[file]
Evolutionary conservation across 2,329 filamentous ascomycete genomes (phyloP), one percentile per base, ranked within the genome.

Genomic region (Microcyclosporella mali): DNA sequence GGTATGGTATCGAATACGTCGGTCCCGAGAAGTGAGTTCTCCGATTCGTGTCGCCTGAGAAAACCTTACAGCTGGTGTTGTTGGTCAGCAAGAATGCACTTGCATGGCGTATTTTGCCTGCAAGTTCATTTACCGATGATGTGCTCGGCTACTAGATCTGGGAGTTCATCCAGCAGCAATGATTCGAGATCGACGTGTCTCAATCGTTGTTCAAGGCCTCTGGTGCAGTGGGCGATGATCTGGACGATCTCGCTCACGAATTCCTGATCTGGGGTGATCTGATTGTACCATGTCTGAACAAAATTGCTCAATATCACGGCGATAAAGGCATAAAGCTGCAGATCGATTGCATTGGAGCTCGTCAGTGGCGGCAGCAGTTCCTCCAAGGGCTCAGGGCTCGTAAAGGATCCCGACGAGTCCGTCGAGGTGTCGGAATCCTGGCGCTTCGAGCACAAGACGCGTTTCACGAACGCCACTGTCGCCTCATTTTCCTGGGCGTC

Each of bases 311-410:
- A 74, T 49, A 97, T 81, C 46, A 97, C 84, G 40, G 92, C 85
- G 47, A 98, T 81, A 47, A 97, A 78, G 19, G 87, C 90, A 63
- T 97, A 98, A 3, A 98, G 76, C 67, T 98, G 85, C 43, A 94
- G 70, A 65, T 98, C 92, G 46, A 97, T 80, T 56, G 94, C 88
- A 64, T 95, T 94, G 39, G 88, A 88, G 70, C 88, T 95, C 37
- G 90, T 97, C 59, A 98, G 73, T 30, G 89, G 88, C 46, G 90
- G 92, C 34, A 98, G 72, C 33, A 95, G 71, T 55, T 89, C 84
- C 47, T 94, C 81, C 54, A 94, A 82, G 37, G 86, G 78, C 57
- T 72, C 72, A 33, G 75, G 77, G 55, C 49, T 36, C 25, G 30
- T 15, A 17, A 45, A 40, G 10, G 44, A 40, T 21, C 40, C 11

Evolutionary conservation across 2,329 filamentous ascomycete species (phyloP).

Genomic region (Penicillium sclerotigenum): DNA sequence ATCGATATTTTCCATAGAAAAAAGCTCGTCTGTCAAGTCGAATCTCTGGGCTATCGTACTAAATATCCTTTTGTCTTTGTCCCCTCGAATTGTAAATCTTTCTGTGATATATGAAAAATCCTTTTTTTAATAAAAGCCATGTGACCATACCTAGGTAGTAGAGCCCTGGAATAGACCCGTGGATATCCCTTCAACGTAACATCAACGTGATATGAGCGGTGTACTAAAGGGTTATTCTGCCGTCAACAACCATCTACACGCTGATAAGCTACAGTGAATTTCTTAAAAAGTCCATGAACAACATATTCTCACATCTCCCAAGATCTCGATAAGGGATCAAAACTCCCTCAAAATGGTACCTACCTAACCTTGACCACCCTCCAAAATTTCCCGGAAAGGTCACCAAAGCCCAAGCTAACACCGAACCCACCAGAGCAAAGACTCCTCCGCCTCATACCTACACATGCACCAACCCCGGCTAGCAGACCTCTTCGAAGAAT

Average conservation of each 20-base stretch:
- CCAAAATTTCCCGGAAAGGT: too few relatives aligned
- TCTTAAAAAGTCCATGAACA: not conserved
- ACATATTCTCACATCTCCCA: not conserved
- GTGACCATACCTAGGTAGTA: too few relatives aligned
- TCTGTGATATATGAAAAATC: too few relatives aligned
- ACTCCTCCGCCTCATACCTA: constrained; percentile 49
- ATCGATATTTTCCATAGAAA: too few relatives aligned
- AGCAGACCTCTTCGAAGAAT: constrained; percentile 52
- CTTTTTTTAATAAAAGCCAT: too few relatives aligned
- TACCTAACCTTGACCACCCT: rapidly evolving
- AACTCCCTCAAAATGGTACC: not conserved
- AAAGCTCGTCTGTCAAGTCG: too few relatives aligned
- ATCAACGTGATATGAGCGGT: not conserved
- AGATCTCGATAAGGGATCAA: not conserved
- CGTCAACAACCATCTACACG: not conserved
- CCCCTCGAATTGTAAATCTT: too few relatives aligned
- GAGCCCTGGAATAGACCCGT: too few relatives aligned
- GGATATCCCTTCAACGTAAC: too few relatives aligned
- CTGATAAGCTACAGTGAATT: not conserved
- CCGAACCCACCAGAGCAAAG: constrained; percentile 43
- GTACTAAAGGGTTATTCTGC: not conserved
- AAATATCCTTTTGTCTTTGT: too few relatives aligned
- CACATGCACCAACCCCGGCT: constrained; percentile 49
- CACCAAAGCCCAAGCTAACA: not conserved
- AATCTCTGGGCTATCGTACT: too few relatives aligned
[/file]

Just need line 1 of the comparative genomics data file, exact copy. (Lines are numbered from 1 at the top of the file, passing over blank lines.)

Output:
Evolutionary conservation across 2,329 filamentous ascomycete genomes (phyloP), one percentile per base, ranked within the genome.